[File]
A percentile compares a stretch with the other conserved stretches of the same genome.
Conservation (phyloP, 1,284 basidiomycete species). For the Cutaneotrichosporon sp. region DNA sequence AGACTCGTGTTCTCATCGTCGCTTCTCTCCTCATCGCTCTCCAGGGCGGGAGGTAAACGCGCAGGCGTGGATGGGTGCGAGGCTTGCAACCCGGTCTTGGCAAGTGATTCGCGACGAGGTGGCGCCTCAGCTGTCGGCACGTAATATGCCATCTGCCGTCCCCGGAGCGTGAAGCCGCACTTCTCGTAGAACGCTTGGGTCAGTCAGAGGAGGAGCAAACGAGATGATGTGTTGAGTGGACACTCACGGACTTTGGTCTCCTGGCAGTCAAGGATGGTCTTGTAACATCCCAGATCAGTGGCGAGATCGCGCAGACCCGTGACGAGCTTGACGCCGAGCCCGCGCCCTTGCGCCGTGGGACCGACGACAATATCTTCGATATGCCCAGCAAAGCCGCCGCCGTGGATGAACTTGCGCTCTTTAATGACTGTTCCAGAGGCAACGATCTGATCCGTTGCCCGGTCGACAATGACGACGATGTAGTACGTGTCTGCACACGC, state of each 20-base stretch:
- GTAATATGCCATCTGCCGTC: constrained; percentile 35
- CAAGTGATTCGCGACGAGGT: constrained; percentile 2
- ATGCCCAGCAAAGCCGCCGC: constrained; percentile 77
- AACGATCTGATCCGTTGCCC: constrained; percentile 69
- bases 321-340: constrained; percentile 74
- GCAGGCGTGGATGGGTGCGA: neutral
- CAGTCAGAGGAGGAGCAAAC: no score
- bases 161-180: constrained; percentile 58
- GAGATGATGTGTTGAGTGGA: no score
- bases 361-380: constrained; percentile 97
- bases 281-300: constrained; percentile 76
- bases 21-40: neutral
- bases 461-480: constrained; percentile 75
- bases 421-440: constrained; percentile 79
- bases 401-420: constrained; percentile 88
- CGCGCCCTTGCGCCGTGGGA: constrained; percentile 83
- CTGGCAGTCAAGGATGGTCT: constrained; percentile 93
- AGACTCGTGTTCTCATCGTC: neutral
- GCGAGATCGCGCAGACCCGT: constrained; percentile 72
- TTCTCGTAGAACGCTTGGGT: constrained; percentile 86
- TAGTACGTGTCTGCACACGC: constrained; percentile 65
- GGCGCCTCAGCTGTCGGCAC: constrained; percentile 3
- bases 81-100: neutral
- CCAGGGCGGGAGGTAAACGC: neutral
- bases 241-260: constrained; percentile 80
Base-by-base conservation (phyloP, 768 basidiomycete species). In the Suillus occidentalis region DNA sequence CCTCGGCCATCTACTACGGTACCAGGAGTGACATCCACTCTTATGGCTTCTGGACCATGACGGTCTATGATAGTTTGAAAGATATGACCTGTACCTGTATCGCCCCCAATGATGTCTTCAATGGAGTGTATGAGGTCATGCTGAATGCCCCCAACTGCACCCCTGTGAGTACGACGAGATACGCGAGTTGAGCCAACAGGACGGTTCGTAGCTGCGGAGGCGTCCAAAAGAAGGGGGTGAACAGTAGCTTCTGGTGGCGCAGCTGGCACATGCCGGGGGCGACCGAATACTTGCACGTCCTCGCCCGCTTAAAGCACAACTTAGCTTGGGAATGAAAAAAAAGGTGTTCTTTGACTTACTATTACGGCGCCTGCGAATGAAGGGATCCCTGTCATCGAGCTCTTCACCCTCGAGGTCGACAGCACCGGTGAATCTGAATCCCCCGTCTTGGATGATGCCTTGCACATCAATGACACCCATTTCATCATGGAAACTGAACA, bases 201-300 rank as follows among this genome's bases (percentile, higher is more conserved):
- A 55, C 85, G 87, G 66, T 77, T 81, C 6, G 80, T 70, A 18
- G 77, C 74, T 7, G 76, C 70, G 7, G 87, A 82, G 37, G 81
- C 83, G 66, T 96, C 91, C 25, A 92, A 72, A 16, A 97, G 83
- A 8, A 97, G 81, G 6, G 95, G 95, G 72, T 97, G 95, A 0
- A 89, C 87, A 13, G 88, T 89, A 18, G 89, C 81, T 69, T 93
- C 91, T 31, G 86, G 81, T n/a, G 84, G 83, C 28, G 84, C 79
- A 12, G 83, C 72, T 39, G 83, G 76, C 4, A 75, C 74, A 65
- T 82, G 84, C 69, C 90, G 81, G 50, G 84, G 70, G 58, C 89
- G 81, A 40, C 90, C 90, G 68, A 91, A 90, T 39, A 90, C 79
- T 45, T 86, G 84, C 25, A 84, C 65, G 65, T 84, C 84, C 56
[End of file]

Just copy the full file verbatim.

A percentile compares a stretch with the other conserved stretches of the same genome.
Conservation (phyloP, 1,284 basidiomycete species). For the Cutaneotrichosporon sp. region DNA sequence AGACTCGTGTTCTCATCGTCGCTTCTCTCCTCATCGCTCTCCAGGGCGGGAGGTAAACGCGCAGGCGTGGATGGGTGCGAGGCTTGCAACCCGGTCTTGGCAAGTGATTCGCGACGAGGTGGCGCCTCAGCTGTCGGCACGTAATATGCCATCTGCCGTCCCCGGAGCGTGAAGCCGCACTTCTCGTAGAACGCTTGGGTCAGTCAGAGGAGGAGCAAACGAGATGATGTGTTGAGTGGACACTCACGGACTTTGGTCTCCTGGCAGTCAAGGATGGTCTTGTAACATCCCAGATCAGTGGCGAGATCGCGCAGACCCGTGACGAGCTTGACGCCGAGCCCGCGCCCTTGCGCCGTGGGACCGACGACAATATCTTCGATATGCCCAGCAAAGCCGCCGCCGTGGATGAACTTGCGCTCTTTAATGACTGTTCCAGAGGCAACGATCTGATCCGTTGCCCGGTCGACAATGACGACGATGTAGTACGTGTCTGCACACGC, state of each 20-base stretch:
- GTAATATGCCATCTGCCGTC: constrained; percentile 35
- CAAGTGATTCGCGACGAGGT: constrained; percentile 2
- ATGCCCAGCAAAGCCGCCGC: constrained; percentile 77
- AACGATCTGATCCGTTGCCC: constrained; percentile 69
- bases 321-340: constrained; percentile 74
- GCAGGCGTGGATGGGTGCGA: neutral
- CAGTCAGAGGAGGAGCAAAC: no score
- bases 161-180: constrained; percentile 58
- GAGATGATGTGTTGAGTGGA: no score
- bases 361-380: constrained; percentile 97
- bases 281-300: constrained; percentile 76
- bases 21-40: neutral
- bases 461-480: constrained; percentile 75
- bases 421-440: constrained; percentile 79
- bases 401-420: constrained; percentile 88
- CGCGCCCTTGCGCCGTGGGA: constrained; percentile 83
- CTGGCAGTCAAGGATGGTCT: constrained; percentile 93
- AGACTCGTGTTCTCATCGTC: neutral
- GCGAGATCGCGCAGACCCGT: constrained; percentile 72
- TTCTCGTAGAACGCTTGGGT: constrained; percentile 86
- TAGTACGTGTCTGCACACGC: constrained; percentile 65
- GGCGCCTCAGCTGTCGGCAC: constrained; percentile 3
- bases 81-100: neutral
- CCAGGGCGGGAGGTAAACGC: neutral
- bases 241-260: constrained; percentile 80
Base-by-base conservation (phyloP, 768 basidiomycete species). In the Suillus occidentalis region DNA sequence CCTCGGCCATCTACTACGGTACCAGGAGTGACATCCACTCTTATGGCTTCTGGACCATGACGGTCTATGATAGTTTGAAAGATATGACCTGTACCTGTATCGCCCCCAATGATGTCTTCAATGGAGTGTATGAGGTCATGCTGAATGCCCCCAACTGCACCCCTGTGAGTACGACGAGATACGCGAGTTGAGCCAACAGGACGGTTCGTAGCTGCGGAGGCGTCCAAAAGAAGGGGGTGAACAGTAGCTTCTGGTGGCGCAGCTGGCACATGCCGGGGGCGACCGAATACTTGCACGTCCTCGCCCGCTTAAAGCACAACTTAGCTTGGGAATGAAAAAAAAGGTGTTCTTTGACTTACTATTACGGCGCCTGCGAATGAAGGGATCCCTGTCATCGAGCTCTTCACCCTCGAGGTCGACAGCACCGGTGAATCTGAATCCCCCGTCTTGGATGATGCCTTGCACATCAATGACACCCATTTCATCATGGAAACTGAACA, bases 201-300 rank as follows among this genome's bases (percentile, higher is more conserved):
- A 55, C 85, G 87, G 66, T 77, T 81, C 6, G 80, T 70, A 18
- G 77, C 74, T 7, G 76, C 70, G 7, G 87, A 82, G 37, G 81
- C 83, G 66, T 96, C 91, C 25, A 92, A 72, A 16, A 97, G 83
- A 8, A 97, G 81, G 6, G 95, G 95, G 72, T 97, G 95, A 0
- A 89, C 87, A 13, G 88, T 89, A 18, G 89, C 81, T 69, T 93
- C 91, T 31, G 86, G 81, T n/a, G 84, G 83, C 28, G 84, C 79
- A 12, G 83, C 72, T 39, G 83, G 76, C 4, A 75, C 74, A 65
- T 82, G 84, C 69, C 90, G 81, G 50, G 84, G 70, G 58, C 89
- G 81, A 40, C 90, C 90, G 68, A 91, A 90, T 39, A 90, C 79
- T 45, T 86, G 84, C 25, A 84, C 65, G 65, T 84, C 84, C 56